Cardiff University | Prifysgol Caerdydd ORCA
Online Research @ Cardiff 
WelshClear Cookie - decide language by browser settings

Autobiographical amnesia and accelerated forgetting in transient epileptic amnesia

Manes, F., Graham, Kim Samantha ORCID:, Zeman, A., de Luján Calcagno, M. and Hodges, J. R. 2005. Autobiographical amnesia and accelerated forgetting in transient epileptic amnesia. Journal of Neurology, Neurosurgery & Psychiatry 76 (10) , pp. 1387-1391. 10.1136/jnnp.2004.036582

Full text not available from this repository.


Background: Recurrent brief isolated episodes of amnesia associated with epileptiform discharges on EEG recordings have been interpreted as a distinct entity termed transient epileptic amnesia (TEA). Patients with TEA often complain of autobiographical amnesia for recent and remote events, but show normal anterograde memory. Objective: To investigate (a) accelerated long term forgetting and (b) autobiographical memory in a group of patients with TEA. Methods: Seven patients with TEA and seven age matched controls were evaluated on a range of anterograde memory tasks in two sessions separated by 6 weeks and by the Galton-Crovitz test of cued autobiographical memory. Results: Patients with TEA showed abnormal long term forgetting of verbal material, with virtually no recall after 6 weeks. In addition, there was impaired recall of autobiographical memories from the time periods 1985–89 and 1990–94 but not from 1995–1999. Conclusions: TEA is associated with accelerated loss of new information and impaired remote autobiographical memory. There are a number of possible explanations including ongoing subclinical ictal activity, medial temporal lobe damage as a result of seizure, or subtle ischaemic pathology. Future analyses should seek to clarify the relationship between aetiology, seizure frequency, and degree of memory impairment.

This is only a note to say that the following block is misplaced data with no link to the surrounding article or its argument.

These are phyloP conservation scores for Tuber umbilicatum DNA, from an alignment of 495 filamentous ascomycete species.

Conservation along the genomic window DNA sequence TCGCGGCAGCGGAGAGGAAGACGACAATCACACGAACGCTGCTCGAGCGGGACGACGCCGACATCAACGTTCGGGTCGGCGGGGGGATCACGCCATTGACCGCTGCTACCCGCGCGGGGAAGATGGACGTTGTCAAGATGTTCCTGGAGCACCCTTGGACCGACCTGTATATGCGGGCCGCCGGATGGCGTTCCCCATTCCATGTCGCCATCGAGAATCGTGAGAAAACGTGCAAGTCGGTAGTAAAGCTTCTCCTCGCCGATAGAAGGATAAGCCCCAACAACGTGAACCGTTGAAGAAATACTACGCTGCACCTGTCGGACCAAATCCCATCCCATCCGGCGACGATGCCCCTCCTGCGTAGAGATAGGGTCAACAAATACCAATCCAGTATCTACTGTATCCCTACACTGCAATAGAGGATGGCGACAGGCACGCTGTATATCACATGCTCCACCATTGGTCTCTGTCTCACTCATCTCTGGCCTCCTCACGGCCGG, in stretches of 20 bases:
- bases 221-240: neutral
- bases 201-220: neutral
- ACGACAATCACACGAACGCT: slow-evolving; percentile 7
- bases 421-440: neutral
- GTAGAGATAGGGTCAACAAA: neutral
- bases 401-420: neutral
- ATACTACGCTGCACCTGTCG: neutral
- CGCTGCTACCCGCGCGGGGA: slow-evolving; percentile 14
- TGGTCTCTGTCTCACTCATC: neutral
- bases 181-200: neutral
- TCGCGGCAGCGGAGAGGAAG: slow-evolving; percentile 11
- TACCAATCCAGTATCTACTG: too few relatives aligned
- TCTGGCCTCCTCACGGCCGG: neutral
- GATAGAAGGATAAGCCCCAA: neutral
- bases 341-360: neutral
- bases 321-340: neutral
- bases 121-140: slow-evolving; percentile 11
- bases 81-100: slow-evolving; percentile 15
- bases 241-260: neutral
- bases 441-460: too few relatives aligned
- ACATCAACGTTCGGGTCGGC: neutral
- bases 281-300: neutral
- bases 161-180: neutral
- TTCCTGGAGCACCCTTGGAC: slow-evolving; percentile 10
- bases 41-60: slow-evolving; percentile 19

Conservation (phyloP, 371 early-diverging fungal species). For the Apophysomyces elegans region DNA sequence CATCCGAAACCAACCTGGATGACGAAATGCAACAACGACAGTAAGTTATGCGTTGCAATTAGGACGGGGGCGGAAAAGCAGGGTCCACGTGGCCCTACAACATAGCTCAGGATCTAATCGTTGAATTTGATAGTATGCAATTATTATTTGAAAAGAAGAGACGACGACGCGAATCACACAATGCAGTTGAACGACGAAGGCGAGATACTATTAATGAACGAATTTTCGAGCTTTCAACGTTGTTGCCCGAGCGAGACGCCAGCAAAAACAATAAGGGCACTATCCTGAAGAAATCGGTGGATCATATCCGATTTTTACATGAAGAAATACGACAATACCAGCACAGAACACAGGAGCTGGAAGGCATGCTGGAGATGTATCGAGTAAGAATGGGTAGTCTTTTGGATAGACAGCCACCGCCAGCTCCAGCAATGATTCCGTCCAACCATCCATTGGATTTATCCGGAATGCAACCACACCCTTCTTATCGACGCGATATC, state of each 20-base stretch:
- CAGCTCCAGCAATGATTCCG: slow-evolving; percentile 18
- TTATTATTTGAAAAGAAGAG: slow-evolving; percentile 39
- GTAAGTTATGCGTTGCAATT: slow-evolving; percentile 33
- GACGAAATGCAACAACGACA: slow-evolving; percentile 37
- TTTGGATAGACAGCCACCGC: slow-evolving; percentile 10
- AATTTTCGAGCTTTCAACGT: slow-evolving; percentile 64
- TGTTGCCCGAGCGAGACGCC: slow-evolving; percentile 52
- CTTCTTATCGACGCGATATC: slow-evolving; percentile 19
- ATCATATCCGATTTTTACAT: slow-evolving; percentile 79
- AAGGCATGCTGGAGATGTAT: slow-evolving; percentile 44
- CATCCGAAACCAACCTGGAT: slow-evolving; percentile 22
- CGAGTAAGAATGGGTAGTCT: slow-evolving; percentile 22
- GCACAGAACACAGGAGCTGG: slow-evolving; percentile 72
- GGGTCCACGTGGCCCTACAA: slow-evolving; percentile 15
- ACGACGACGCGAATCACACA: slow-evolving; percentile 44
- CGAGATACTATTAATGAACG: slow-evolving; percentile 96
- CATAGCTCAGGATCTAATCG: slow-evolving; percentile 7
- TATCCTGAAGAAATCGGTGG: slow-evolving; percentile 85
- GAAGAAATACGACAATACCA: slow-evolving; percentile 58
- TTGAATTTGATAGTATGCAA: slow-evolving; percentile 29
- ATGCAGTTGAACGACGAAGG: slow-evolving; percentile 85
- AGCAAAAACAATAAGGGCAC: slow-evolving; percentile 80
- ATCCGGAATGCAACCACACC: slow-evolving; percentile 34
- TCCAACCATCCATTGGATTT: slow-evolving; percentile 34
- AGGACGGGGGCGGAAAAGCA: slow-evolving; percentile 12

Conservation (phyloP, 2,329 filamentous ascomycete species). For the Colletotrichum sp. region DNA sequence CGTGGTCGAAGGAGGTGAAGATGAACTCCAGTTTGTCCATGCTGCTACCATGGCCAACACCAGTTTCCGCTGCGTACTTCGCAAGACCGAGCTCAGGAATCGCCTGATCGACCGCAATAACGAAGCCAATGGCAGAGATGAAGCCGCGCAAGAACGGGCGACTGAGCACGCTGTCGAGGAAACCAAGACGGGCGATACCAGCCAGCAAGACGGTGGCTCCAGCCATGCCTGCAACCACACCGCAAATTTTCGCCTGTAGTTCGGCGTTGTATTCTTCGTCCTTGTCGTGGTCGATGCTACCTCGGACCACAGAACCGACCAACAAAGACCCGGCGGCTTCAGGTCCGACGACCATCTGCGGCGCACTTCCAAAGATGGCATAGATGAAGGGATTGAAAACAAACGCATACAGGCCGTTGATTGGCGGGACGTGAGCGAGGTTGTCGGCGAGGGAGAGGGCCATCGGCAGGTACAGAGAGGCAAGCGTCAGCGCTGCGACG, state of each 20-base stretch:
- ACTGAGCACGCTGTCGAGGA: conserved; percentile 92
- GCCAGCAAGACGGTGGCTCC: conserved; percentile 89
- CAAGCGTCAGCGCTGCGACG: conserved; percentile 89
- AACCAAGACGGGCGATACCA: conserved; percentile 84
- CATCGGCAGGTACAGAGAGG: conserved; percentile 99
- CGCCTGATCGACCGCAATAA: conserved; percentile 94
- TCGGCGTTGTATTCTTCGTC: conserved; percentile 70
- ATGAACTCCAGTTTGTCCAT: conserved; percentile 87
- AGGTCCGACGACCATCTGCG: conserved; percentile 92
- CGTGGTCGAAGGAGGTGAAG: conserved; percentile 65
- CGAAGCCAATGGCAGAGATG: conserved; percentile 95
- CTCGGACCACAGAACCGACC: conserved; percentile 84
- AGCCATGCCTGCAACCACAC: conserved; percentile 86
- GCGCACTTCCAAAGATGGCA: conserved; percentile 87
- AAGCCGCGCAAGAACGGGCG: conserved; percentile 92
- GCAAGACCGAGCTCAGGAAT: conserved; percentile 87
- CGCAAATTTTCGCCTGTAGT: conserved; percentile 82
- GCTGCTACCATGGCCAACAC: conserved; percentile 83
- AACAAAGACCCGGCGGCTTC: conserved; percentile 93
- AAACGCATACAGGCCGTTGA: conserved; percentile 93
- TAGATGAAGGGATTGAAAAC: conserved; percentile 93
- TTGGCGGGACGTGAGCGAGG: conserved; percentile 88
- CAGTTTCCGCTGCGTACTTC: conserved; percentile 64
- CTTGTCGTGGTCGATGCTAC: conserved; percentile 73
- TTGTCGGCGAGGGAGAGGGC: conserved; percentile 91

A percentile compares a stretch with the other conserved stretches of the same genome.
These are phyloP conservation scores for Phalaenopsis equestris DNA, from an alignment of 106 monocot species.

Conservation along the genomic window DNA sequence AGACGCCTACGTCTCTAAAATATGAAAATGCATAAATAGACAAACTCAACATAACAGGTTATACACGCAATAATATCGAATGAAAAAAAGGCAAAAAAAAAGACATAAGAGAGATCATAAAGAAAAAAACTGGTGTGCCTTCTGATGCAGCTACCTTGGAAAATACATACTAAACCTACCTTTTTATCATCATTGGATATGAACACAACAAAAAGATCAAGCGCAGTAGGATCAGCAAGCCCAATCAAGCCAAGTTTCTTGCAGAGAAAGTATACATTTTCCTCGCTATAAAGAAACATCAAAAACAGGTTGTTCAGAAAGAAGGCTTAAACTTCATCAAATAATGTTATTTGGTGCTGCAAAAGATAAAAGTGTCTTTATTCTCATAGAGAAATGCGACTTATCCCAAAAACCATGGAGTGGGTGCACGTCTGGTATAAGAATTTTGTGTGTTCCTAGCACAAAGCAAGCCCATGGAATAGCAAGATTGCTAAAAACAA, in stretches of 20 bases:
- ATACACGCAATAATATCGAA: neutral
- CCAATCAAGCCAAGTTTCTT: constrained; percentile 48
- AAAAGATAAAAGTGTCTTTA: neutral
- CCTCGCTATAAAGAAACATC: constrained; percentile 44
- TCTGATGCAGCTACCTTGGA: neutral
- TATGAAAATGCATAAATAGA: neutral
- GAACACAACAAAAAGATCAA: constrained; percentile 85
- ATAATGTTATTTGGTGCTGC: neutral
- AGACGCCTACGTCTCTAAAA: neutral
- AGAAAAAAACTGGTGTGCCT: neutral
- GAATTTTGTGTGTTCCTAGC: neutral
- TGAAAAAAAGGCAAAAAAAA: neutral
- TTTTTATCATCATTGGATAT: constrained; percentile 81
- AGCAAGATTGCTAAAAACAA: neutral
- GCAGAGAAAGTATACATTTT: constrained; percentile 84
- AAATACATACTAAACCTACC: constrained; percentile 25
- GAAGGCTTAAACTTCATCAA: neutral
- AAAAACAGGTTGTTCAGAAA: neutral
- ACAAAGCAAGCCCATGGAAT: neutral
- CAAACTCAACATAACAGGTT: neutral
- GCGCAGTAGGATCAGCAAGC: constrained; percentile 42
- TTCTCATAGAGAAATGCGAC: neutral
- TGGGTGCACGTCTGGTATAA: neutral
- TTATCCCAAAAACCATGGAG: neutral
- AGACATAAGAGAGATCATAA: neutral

Item Type: Article
Date Type: Publication
Status: Published
Schools: Psychology
Systems Immunity Research Institute (SIURI)
Subjects: B Philosophy. Psychology. Religion > BF Psychology
R Medicine > RC Internal medicine > RC0321 Neuroscience. Biological psychiatry. Neuropsychiatry
Publisher: BMJ Publishing Group
ISSN: 0022-3050
Last Modified: 20 Oct 2022 09:51

Citation Data

Cited 80 times in Scopus. View in Scopus. Powered By Scopus® Data

Actions (repository staff only)

Edit Item Edit Item